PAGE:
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Occurrence of Shiga toxin-producing Escherichia coli in recreational waters of Sierra de la Ventana, Buenos Aires, Argentina.
PATRICIA L. MARUCCI; NELDA LILA OLIVERA; LORENA I. BRUGNONI; MAR&IACUTE;A G. SICA; MARIA AMELIA CUBITTO
Buenos Aires, Argentina
Simposio; 7th International Symposium on Shiga Toxin (Verocytotoxim)- Producing Escherichia coli Infections; 2009
Asociación Argentina de Microbiología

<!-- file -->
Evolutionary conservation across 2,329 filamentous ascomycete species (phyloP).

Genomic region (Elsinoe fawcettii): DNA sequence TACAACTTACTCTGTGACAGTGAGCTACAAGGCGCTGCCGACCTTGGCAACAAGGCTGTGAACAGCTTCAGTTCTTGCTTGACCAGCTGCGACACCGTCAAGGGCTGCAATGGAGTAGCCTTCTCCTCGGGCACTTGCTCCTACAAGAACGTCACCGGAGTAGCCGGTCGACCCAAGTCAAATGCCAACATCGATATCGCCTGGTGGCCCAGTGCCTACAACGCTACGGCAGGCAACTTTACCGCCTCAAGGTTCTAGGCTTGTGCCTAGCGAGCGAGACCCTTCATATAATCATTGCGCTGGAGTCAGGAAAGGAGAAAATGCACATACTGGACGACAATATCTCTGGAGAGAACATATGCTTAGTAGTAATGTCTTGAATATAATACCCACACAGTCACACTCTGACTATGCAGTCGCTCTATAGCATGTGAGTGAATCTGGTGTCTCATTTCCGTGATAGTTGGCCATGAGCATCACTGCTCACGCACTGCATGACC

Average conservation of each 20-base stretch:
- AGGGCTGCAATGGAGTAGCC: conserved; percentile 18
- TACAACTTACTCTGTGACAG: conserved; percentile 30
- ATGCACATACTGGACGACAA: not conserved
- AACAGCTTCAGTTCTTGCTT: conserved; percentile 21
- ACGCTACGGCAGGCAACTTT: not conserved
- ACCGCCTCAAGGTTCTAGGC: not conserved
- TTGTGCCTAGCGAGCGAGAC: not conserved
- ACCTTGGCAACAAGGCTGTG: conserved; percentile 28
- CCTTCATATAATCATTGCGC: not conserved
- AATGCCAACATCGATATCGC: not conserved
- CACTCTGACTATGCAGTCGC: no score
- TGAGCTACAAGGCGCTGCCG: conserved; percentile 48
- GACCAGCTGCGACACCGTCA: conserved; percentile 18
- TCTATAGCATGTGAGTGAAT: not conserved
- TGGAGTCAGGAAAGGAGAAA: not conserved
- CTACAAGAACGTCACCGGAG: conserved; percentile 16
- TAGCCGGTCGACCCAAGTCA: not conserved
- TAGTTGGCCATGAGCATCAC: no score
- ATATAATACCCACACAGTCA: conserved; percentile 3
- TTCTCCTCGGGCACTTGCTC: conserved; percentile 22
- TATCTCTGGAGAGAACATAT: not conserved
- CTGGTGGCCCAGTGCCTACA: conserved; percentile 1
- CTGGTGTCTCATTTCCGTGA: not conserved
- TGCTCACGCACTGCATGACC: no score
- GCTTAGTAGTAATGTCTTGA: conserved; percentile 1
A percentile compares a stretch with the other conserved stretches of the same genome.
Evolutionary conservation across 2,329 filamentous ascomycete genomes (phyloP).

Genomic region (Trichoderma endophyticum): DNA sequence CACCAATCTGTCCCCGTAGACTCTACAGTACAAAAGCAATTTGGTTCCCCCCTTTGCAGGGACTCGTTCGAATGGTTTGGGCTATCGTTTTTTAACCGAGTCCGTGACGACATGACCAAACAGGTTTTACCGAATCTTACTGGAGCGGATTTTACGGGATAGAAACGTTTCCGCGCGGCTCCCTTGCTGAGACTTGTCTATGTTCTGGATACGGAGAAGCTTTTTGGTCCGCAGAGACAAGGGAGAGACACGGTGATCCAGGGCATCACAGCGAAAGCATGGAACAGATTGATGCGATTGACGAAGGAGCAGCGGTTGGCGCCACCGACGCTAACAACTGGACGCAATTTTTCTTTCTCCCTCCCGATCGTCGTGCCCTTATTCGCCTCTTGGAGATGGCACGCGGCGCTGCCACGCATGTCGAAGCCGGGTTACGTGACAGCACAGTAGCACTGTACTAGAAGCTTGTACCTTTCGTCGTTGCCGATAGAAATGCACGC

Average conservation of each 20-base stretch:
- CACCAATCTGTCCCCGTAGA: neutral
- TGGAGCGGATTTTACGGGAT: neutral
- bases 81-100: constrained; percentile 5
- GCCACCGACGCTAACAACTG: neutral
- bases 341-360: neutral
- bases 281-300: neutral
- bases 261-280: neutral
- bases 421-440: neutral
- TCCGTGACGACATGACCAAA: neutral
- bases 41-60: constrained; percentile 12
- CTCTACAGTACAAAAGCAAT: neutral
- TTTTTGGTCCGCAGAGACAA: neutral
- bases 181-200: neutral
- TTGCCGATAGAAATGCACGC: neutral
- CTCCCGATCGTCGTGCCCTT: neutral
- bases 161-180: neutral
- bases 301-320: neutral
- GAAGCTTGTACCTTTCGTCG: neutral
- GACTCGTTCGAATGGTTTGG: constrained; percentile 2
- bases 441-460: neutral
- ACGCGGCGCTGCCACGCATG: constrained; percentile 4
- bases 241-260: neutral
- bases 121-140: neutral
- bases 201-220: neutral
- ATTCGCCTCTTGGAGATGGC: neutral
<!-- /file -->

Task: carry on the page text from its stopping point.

Enterohemorrhagic Escherichia coli has emerged as a serious gastrointestinal pathogen. Although the predominant mode of transmission to humans is via contaminated meat or meat products, waterborne outbreaks associated with drinking water and recreational bathing waters contaminated with faeces have both been reported. Pathogenicity of Shiga toxin-producing Escherichia coli (STEC) is associated with various virulence factors. The ability of STEC strains to cause several diseases is related principally to the production of one or more Shiga toxins (Stx1, Stx2, and variants of Stx2), encoded by lysogenic bacteriophages. Sierra de la Ventana is a tourist and rural region located in the southwest of Buenos Aires Province, Argentina. Traditionally, this area has been devoted to livestock and agriculture, but tourism has had a significant development in recent years. The region has many rivers and streams which are used for recreational purposes, especially bathing. The aim of this study was to investigate the occurrence of STEC strains in recreational waters of Sierra de la Ventana. Surface water samples were collected from 5 sites allocated by the authorities to recreational use: Parque Norte, Balneario Villa Ventana, La Hoya, El Dique and San Bernardo. The sampling activities were extended during 2007 and early 2008 to obtain samples under different seasonal conditions. Two hundred millilitres of each sample were filtered through 0.45 ¥ìm pore size sterile cellulose filter. In order to recover the injured cells, filters were put onto a plate with Plate Count Agar at 25¨¬C for 1 h. Then, two different protocols were performed to isolate E. coli O157:H7 and non O157. In the first protocol, the filters were incubated into 20 mL of modified EC broth amended with novobiocine at 41¨¬C for 18 h, thereafter Immunomagnetic separation (IMS) techniques with beds anti-E. coli were applied. The isolations were carried out on CHROMagarTM. In the second protocol, the enrichments were done in EC broth incubated at 44¨¬C for 18 h. The isolations were carried out on Mac Conkey Agar and Eosin Methylene-blue Lactose Sucrose Agar. The presumptive positive colonies were confirmed as E. coli by biochemical tests. The isolates characterized as E. coli, were subjected to DNA extraction and PCR amplification of stx1/stx2 genes. E. coli strains EDL933 (stx1, stx2) and E coli ATCC 25922 were used as positive and negative controls, respectively. No E. coli O157:H7 was detected by IMS. None of the E. coli isolates considered as non O157 amplified stx1 gene, while stx2 gene was detected in 3 strains. Such strains came from El Dique, Parque Norte and Villa Ventana, which have a high attendance of public in summer. These preliminary results emphasize the importance to continue investigating the occurrence of STEC strains and the risks of their presence in these environments. Further studies are being conducted to detect other virulence factors and to maintain a monitor programme in the region.